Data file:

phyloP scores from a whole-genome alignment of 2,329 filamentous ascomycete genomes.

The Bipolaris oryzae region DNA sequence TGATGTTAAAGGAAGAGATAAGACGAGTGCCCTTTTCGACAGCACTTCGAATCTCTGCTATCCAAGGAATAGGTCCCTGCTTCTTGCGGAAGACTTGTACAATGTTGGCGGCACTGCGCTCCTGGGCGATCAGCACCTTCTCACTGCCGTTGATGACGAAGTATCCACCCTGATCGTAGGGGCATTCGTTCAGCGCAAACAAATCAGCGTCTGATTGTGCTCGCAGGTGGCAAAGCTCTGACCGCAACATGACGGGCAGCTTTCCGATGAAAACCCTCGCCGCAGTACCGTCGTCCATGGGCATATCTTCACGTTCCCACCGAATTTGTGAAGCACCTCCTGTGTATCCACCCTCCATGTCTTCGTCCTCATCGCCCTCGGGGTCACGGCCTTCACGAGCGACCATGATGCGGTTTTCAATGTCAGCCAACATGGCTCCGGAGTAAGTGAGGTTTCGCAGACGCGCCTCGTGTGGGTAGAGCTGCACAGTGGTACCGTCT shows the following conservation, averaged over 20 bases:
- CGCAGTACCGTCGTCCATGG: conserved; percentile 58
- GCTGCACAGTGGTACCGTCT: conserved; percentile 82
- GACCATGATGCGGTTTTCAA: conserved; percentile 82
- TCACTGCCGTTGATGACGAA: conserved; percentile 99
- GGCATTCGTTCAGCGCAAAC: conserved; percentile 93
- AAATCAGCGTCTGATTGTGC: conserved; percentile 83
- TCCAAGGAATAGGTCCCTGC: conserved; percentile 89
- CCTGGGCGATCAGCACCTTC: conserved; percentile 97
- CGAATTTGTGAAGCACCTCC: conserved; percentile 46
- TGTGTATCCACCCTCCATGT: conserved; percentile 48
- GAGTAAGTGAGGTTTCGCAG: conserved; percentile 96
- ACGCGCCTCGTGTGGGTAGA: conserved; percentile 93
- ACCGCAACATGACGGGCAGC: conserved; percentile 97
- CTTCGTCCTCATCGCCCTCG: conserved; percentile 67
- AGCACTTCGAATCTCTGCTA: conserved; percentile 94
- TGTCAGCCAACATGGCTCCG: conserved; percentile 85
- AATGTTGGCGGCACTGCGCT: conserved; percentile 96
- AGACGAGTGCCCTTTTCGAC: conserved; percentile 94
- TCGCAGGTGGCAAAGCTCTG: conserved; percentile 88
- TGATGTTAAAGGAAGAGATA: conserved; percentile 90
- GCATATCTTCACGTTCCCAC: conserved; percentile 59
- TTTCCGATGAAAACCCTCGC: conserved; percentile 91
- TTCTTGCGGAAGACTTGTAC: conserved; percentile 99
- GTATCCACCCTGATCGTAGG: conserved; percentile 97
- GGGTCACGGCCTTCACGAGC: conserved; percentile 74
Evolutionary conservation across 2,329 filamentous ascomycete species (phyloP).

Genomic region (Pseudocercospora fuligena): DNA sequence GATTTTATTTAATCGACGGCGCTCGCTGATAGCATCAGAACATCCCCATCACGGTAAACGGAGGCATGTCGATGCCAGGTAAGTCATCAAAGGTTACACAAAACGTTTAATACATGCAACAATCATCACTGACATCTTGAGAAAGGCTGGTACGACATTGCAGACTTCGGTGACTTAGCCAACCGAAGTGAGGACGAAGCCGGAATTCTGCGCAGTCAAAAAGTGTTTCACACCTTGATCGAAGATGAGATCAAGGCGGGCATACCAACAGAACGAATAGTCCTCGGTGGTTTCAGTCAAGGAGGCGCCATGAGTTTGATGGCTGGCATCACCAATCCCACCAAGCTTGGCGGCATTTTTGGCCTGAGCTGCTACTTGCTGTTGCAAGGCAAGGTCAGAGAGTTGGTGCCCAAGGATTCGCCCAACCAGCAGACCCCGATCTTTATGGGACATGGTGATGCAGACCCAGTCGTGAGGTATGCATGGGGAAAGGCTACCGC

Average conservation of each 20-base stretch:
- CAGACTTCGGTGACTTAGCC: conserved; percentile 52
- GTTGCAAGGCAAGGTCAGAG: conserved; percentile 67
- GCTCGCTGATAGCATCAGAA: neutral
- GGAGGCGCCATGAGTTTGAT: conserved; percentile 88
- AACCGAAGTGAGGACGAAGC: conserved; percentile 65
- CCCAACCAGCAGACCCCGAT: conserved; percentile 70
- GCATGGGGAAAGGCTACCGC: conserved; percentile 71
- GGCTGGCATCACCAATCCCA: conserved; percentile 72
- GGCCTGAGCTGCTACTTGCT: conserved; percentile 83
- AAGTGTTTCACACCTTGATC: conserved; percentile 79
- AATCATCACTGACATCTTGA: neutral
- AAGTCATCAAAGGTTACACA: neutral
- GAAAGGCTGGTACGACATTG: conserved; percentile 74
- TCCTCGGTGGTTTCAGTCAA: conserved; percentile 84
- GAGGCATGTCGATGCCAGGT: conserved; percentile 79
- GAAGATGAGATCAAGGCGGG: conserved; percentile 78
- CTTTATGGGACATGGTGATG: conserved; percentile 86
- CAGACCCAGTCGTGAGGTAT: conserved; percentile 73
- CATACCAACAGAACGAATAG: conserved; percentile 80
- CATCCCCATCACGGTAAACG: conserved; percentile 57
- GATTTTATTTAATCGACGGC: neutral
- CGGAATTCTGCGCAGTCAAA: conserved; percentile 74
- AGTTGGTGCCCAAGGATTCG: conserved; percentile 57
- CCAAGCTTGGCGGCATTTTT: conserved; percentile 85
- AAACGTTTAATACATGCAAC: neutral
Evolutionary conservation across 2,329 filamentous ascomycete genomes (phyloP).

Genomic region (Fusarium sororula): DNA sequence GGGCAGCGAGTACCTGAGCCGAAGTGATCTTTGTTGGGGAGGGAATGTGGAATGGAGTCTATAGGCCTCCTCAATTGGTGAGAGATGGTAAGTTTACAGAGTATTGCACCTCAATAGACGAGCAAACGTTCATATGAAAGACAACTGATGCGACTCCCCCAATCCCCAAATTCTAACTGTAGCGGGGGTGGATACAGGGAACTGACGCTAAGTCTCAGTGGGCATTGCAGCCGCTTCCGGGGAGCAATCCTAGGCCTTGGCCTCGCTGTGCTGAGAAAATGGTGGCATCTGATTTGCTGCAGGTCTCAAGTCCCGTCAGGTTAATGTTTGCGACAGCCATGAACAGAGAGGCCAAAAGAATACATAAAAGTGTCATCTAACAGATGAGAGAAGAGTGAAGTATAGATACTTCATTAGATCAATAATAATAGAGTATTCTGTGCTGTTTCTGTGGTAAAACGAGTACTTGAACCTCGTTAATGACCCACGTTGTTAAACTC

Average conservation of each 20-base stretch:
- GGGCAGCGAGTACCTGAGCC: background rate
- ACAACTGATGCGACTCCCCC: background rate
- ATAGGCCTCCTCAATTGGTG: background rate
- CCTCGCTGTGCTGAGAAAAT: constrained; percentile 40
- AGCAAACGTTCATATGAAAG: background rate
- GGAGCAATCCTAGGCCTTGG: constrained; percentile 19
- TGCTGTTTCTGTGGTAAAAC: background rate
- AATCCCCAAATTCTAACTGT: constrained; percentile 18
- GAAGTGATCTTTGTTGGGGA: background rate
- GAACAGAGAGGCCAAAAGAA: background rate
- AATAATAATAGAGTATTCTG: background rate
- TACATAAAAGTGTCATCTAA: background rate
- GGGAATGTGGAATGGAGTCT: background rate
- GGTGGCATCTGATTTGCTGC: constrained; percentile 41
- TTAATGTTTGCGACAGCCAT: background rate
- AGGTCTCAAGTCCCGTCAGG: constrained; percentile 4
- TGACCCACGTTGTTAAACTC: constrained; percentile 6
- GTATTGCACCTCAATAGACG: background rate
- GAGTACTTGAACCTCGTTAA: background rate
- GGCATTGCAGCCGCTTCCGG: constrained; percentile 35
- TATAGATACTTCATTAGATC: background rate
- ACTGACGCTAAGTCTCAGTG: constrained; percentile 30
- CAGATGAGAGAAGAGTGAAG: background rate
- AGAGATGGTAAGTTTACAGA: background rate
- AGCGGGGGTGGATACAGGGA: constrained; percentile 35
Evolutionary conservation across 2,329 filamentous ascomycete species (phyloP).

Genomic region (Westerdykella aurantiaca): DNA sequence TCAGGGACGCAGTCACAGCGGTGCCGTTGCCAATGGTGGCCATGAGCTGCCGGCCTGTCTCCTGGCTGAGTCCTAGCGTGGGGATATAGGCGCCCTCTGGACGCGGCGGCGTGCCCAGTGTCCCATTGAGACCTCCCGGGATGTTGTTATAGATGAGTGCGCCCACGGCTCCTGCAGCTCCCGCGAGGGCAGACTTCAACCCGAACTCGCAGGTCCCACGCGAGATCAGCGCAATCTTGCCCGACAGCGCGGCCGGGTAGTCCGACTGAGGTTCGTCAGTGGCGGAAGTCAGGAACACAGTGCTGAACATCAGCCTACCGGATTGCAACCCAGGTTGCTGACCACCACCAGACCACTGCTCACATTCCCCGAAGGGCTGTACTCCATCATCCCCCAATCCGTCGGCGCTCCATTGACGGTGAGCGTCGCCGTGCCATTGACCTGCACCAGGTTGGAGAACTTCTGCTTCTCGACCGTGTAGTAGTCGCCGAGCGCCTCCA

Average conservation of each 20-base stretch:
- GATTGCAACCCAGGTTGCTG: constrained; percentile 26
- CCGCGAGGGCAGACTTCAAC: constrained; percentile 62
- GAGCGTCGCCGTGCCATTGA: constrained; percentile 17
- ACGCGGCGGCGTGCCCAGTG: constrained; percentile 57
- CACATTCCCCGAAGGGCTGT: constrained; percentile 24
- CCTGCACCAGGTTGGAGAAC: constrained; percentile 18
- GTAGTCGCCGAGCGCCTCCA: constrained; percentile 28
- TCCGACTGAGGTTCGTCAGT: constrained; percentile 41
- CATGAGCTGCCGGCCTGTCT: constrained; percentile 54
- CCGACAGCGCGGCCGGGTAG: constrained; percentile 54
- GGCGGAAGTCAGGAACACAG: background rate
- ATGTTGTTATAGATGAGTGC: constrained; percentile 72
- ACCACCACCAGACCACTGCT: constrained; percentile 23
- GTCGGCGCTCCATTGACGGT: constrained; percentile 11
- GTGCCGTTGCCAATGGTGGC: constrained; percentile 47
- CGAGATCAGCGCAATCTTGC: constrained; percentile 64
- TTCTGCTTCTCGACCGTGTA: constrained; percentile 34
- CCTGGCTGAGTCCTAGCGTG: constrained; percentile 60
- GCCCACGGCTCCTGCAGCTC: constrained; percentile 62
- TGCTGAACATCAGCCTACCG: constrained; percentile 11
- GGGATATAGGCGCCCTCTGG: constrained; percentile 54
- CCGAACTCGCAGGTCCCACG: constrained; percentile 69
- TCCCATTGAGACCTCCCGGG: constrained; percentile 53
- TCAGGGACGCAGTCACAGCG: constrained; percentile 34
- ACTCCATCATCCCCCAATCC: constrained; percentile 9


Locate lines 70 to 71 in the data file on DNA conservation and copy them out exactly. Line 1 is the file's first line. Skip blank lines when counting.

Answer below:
- TACATAAAAGTGTCATCTAA: background rate
- GGGAATGTGGAATGGAGTCT: background rate